Creating a Patio with Concrete Circles
This "polka dot garden" adds curves and creativity to an ordinary square backyard.
E-mail This Page to Your Friendsx
A link to %this page% was e-mailed
Homeowners Darek Defreece and Alan Croteau have a house in a homeowners' association, and all the backyards look the same. They don?t like their deck and shrubs (figure A) and want a yard that looks totally different than their neighbors'.
The First Meeting
Darek and Alan meet with landscape designer Shirley Watts, who takes on the challenge to transform their yard in just 2 1/2 days. The yard has a beautiful view of marshlands and the ocean, so Shirley wants the design to tie in with the view. Everything from the shape of the deck to the shrubs is too square, so Shirley adds some curves.
Her design (figure B) includes removing the main deck, which is rotting, and adding two steps from the sliding glass door landing to the yard. In place of the deck will be a series of concrete circles, with soil and plantings in between them. The metal fence will be disguised with circular planters of varying sizes and heights and plants that tie in with the marsh plants beyond the fence. The materials for this unique project cost about $4,000.
After the main deck is removed, the remaining side deck is power-washed to remove mud and ocean salt. Contractors Fred Norgaard and Mike Meehan arrive to build the two steps. They construct a frame with support joists every 16 inches. Redwood decking, laid diagonally for visual interest, covers the joists. Figure C shows the large step being carried to the backyard. It is attached to the backdoor landing.
Shirley makes circular planters using concrete tubing, a smaller one inside a larger one, with concrete poured in the space between the two (figure D). The tubing is arranged along the fence before it is filled with heavy concrete. After the concrete dries overnight, the outer and inner tubes are removed.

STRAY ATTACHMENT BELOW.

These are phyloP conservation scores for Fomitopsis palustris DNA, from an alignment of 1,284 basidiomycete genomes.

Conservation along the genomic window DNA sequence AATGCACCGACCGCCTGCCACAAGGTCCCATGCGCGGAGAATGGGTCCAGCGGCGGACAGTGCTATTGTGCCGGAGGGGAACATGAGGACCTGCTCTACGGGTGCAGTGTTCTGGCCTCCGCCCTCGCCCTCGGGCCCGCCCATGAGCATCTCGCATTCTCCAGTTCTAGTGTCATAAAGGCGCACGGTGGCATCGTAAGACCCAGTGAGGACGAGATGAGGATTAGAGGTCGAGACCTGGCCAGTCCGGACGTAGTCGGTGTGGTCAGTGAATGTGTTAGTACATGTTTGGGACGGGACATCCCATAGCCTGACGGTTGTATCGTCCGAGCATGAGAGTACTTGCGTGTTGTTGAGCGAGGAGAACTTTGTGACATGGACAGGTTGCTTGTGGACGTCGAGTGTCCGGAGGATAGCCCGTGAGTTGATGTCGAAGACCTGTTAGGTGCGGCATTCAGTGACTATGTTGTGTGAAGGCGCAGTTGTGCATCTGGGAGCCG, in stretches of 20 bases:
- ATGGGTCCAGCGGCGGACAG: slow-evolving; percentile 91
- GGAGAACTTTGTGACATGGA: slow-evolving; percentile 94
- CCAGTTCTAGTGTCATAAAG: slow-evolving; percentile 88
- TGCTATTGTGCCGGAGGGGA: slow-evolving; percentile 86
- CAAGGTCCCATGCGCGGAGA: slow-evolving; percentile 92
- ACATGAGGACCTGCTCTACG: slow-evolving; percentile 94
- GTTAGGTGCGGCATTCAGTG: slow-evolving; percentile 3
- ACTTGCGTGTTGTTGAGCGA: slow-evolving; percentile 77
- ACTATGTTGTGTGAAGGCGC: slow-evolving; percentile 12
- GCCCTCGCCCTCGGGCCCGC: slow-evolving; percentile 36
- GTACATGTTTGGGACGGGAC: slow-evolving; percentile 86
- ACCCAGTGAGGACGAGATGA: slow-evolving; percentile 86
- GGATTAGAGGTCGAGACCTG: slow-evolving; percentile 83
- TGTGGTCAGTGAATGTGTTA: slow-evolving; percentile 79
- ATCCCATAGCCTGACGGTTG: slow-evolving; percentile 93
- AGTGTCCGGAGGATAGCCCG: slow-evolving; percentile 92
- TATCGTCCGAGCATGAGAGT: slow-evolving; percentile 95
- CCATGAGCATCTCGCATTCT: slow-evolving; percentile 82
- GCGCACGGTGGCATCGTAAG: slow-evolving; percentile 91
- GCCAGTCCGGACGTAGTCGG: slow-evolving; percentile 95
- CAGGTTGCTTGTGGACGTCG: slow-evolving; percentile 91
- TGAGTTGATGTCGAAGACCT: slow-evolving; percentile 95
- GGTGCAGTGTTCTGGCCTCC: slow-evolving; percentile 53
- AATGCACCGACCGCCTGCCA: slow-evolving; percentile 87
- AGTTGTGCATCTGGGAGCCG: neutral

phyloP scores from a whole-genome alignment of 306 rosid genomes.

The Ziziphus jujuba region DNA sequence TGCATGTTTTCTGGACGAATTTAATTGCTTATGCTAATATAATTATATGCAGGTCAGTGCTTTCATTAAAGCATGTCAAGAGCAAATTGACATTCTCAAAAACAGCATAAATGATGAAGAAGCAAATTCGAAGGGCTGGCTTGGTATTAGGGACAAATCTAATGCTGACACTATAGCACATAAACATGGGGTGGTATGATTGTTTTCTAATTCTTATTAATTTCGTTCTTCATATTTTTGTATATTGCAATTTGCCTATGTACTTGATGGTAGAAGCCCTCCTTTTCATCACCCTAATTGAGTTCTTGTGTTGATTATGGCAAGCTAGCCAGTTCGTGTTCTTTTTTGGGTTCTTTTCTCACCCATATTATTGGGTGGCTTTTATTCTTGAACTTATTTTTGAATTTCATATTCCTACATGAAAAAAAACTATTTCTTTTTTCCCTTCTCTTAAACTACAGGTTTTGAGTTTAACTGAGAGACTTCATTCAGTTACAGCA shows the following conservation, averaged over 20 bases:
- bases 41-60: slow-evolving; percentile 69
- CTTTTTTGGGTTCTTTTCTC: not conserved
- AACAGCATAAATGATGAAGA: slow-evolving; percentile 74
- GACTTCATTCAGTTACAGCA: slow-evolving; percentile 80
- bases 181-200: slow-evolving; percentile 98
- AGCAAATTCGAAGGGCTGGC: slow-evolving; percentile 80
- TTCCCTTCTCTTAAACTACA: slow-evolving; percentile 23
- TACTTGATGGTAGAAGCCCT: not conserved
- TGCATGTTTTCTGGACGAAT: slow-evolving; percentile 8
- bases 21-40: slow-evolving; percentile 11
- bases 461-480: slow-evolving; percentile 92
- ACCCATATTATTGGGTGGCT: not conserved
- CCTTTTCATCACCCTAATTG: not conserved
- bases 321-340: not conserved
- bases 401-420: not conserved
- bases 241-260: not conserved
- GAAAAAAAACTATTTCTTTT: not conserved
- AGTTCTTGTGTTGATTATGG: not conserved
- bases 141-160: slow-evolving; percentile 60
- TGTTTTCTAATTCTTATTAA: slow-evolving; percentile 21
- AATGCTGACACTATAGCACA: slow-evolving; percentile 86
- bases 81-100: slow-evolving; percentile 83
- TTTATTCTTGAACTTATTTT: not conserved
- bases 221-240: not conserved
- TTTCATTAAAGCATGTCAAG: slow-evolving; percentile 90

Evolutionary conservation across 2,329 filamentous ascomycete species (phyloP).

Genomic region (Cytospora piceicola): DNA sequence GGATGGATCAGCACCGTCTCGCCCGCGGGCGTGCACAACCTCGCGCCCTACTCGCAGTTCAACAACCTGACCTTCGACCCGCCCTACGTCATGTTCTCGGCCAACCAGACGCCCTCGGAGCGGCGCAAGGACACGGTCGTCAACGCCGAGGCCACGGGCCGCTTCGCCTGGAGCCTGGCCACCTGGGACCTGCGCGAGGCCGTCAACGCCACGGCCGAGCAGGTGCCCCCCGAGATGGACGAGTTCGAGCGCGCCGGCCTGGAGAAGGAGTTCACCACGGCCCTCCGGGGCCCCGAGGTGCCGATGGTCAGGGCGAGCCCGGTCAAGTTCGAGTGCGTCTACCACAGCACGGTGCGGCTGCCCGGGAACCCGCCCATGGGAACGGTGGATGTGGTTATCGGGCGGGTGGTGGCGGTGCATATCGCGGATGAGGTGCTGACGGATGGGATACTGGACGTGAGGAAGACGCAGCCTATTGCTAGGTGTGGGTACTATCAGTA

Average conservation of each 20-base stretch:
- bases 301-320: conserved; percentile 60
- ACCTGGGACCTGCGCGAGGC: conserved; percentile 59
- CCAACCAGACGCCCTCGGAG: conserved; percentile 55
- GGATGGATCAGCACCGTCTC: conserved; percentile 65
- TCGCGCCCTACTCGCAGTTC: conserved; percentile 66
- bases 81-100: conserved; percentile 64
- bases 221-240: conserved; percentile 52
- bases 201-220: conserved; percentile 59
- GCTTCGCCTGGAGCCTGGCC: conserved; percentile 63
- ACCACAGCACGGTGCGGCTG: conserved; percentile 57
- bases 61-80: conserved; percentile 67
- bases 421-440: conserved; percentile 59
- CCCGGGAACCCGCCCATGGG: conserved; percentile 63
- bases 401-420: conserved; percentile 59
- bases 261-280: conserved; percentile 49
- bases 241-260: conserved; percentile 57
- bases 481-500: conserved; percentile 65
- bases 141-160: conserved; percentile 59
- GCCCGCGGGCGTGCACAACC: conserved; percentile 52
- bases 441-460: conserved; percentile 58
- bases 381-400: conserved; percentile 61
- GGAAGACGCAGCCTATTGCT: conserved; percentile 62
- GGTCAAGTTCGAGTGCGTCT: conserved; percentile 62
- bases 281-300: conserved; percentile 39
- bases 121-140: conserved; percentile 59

For the circular concrete pads, they use a cement mixer, available to rent for about $30/day. Shirley uses decomposed granite instead of sand, for a different look and feel (3 parts decomposed granite to 1 part cement). An aluminum edging material is used to form the various sizes of circles, and aluminum pipe is cut to form the smaller circles.
They add a layer of sand to the bottom of the circular forms and grade it for drainage. Then they pour concrete into the circles (figure E) and screed the top with a board to level it. While the concrete is still wet, they scatter pieces of smooth, recycled glass on top to add interest and sparkle to the surface. A trowel is used to gently press the glass into the concrete and smooth the surface. About a half an hour later, when the concrete hardens a little, the top layer of concrete is rinsed off with a hose to reveal the glass.
Shirley's planting plan includes native California grasses and plants, including Blue Margherite, that blend with the marsh plants on the other side of the fence. Using plants that tie in with the surrounding landscape makes a yard appear larger. The concrete planters are painted with a blue-green stain, and then the plants are added (figure F). The area around the circular concrete pads is filled with soil and more plants. Smaller potted plants and other decorations fill in to complete the area.
Learn how to build a concrete countertop that will support a small fireplace. Follow these step-by-step instructions.